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Mohawk historian opens the window on his people’s story

AKWESASNE, N.Y. – When Darren Bonaparte held his first son in his arms he thought, “It’s up to me to teach this child what he needs to know.”

That fatherly instinct was quickly followed by another thought: “Well, what do I know? What can I teach this child, and who am I? I really need to know who our people are.”

Those thoughts led Bonaparte, a member of the St. Regis Mohawk Tribe, and author of “A Lily Among Thorns: The Mohawk Repatriation of Kateri Tekahkwi:tha,” on a quest to research and write a complete history of the Mohawk Nation from first contact with the Europeans to the present.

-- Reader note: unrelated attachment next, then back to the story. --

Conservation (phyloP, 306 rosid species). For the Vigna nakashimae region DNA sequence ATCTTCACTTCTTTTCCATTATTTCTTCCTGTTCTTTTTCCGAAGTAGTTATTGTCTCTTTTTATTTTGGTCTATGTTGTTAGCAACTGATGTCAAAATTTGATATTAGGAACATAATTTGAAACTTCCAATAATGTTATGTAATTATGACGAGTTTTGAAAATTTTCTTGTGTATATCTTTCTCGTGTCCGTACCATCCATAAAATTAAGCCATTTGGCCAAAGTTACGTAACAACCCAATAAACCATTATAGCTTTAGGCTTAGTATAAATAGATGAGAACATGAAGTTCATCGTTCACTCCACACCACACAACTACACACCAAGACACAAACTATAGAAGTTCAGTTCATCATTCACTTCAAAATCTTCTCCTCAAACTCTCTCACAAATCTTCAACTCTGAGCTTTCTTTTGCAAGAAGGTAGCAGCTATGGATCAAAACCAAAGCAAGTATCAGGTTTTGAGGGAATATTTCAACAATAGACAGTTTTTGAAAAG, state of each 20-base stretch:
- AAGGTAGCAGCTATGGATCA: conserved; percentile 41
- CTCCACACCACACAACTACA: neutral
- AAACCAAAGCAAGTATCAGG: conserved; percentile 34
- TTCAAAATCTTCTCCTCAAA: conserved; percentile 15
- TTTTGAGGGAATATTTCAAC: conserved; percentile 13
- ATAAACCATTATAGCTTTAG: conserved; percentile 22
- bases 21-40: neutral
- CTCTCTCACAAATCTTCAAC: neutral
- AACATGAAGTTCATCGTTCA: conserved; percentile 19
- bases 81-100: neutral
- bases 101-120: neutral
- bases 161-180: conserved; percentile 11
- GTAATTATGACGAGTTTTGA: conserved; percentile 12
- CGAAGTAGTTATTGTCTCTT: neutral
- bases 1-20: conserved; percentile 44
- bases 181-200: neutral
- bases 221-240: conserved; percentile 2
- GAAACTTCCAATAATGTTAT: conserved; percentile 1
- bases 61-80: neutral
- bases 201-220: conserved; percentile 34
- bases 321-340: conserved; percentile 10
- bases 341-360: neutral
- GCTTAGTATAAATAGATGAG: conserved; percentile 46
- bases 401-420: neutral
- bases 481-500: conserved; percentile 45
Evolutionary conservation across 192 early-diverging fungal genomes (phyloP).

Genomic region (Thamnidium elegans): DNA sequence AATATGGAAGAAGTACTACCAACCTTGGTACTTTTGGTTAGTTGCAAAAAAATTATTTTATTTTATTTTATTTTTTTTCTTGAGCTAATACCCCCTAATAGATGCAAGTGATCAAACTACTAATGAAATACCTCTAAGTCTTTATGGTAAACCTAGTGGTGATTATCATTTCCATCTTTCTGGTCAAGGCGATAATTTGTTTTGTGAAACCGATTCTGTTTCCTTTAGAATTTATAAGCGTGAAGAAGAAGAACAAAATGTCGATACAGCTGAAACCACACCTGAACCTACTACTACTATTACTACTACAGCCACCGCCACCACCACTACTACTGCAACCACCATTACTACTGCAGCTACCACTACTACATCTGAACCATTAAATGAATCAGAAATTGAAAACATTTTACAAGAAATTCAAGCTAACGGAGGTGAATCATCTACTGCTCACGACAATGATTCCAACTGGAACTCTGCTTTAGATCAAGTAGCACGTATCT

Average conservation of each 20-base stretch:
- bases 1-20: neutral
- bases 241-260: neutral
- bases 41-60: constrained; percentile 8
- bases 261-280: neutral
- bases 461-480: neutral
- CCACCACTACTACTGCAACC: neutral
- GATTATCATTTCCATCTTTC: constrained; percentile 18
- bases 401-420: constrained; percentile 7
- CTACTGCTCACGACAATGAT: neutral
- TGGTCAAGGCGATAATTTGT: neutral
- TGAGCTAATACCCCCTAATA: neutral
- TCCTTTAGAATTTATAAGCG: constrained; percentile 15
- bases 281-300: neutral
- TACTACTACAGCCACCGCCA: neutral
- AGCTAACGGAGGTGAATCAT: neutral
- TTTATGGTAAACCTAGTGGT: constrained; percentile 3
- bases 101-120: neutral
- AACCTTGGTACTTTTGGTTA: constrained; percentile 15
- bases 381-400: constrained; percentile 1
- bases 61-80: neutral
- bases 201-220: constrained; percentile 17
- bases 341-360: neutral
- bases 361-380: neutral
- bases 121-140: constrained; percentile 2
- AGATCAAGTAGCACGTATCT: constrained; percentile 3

“I’m trying to draw attention to an amazing story that happened in everybody’s backyard and they don’t even realize it. We have an epic history and as I’m writing books and publishing them, I’m really just opening a window into it. I don’t think I’m being biased just because I am a Mohawk and this is just my own nationalistic pride. I see this story as America’s real story.”

Bonaparte is also an artist, storyteller, teacher and artisan who makes reproductions of wampum belts and other historic Haudenosaunee items.

He is also the creator and webmaster of The Wampum Chronicles, a massive repository of historical and cultural essays, primary documents, drawings, photos, links and more.

As passionate as he is about his people’s story, it seems as though Bonaparte didn’t choose to become the Mohawk historian; rather, the role chose him through a convergence of events.

In 1990, Akwesasne had a huge internal conflict over casino gambling that traumatized the community and prompted him toward history.